Evan Soltas
May 5, 2012

Who Are the Missing 5.8 Million?

Greg Ip at The Economist's "Free Exchange" blog puts America's labor force contraction in a striking light: had the labor force participation not been affected by the recession, there would be roughly 5 million people in the labor force today than there actually are. Where, Ip asks, are these missing five million?

So what about the others? Is it early retirement? Disability? Returning to school? Illegal immigrants returning home (or failing to enter the country in the first place)? Or were they never there to start with - the labour force simply isn't growing as quickly as we thought it should, for demographic or other reasons? Whichever it is, it is a troubling sign that our economic potential could be a lot lower than we thought just a few years ago. And that's the real bad news from today’s report.
This post seeks to answer Ip's question, peeking inside the Bureau of Labor Statistics' detailed demographic numbers of the non-institutional population and labor force participation levels and rates, broken down by sex, age, ethnicity, and educational attainment.

Holding the December 2007 labor force participation rates constant -- Dec. '07 is when the NBER said the last recession began -- we can project forward to calculate the number "missing" from the labor force. Where P = non-institutional population, R = labor force participation rate in  Dec. '07, and L = labor force participation level in t months after Dec. '07:

# Missing = P*R - L

To summarize the findings, Ip's missing 5 million are disproportionately young (ages 16-19), male, nonwhite, and of low educational attainment as compared to their respective fractions in the American labor force.

Before we dive into the research, a technical note: because the CBO's labor force projections bend downwards into the future, i.e. the labor force growth rate slows -- and I am making projections based on the non-institutional population, my total headcount of the number missing differs slightly from Ip's. The different baseline leads me to conclude that 5.8 million are missing from the labor force.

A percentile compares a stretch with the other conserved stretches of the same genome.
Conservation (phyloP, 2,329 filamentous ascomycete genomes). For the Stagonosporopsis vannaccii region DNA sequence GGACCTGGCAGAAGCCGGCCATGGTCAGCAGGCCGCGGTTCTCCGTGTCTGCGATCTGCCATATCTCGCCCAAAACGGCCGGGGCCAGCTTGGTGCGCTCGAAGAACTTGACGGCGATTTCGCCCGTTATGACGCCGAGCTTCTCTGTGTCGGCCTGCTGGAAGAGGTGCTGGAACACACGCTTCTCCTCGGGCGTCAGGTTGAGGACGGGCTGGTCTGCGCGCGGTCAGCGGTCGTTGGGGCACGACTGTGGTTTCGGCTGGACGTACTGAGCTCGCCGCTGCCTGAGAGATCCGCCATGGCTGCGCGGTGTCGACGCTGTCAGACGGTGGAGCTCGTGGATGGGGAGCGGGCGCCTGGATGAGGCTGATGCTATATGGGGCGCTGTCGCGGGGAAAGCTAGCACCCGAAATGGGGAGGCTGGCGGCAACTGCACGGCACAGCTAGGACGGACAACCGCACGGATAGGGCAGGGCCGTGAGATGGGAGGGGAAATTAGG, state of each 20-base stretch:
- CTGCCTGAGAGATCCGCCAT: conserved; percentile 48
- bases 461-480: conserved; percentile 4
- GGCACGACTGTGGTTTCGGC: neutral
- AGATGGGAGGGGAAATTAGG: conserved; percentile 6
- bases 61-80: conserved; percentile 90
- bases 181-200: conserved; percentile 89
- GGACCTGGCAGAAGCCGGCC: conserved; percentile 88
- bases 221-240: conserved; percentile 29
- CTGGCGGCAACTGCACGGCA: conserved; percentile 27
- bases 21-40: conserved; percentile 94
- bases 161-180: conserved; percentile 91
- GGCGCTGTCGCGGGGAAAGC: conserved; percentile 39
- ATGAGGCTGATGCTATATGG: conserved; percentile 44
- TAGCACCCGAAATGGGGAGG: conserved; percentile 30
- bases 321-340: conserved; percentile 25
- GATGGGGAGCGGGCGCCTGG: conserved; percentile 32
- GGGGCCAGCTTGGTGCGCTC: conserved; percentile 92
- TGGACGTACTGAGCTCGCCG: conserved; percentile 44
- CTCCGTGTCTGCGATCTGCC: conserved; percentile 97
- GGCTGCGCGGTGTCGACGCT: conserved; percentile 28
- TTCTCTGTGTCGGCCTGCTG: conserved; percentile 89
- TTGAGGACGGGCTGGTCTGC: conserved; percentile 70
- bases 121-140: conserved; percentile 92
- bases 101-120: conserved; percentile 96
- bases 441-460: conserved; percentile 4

By sex, 3.6 million men and 2.3 million women are missing from the labor force. Given that men compose 53 percent of the labor force, men are 15 percent overrepresented relative to women. Interestingly, the ratios of under- and over-representation between men and women has remained roughly constant as the number missing has grown -- and this is true for most of the other demographic breakdowns.By age, 1.3 million Americans between the age of 16 and 19 inclusive and 5.0 million above the age of 20 are missing from the labor force. Given that those between 16 and 19 compose 3.7 percent of the labor force, the young are 7 times overrepresented relative to the working-age.By ethnicity, 4.6 million white Americans, 0.8 million black Americans, 0.8 Hispanic Americans, and 0.6 million Asian Americans are missing from the labor force. Given that these ethnicities compose 71, 10, 14, and 5 percent of the labor force respectively, white Americans are 5 percent underrepresented, black Americans are 14 percent overrepresented, Hispanic Americans are 18 percent underrepresented, and Asian Americans are 90 percent overrepresented.FRED doesn't seem to have population data on the number of college and high-school degree-holders, or those with some college, but just by comparing the declines in their labor force participation ratios, it is obvious that high-school graduates are significantly overrepresented in the missing millions relative to college graduates and those with some college.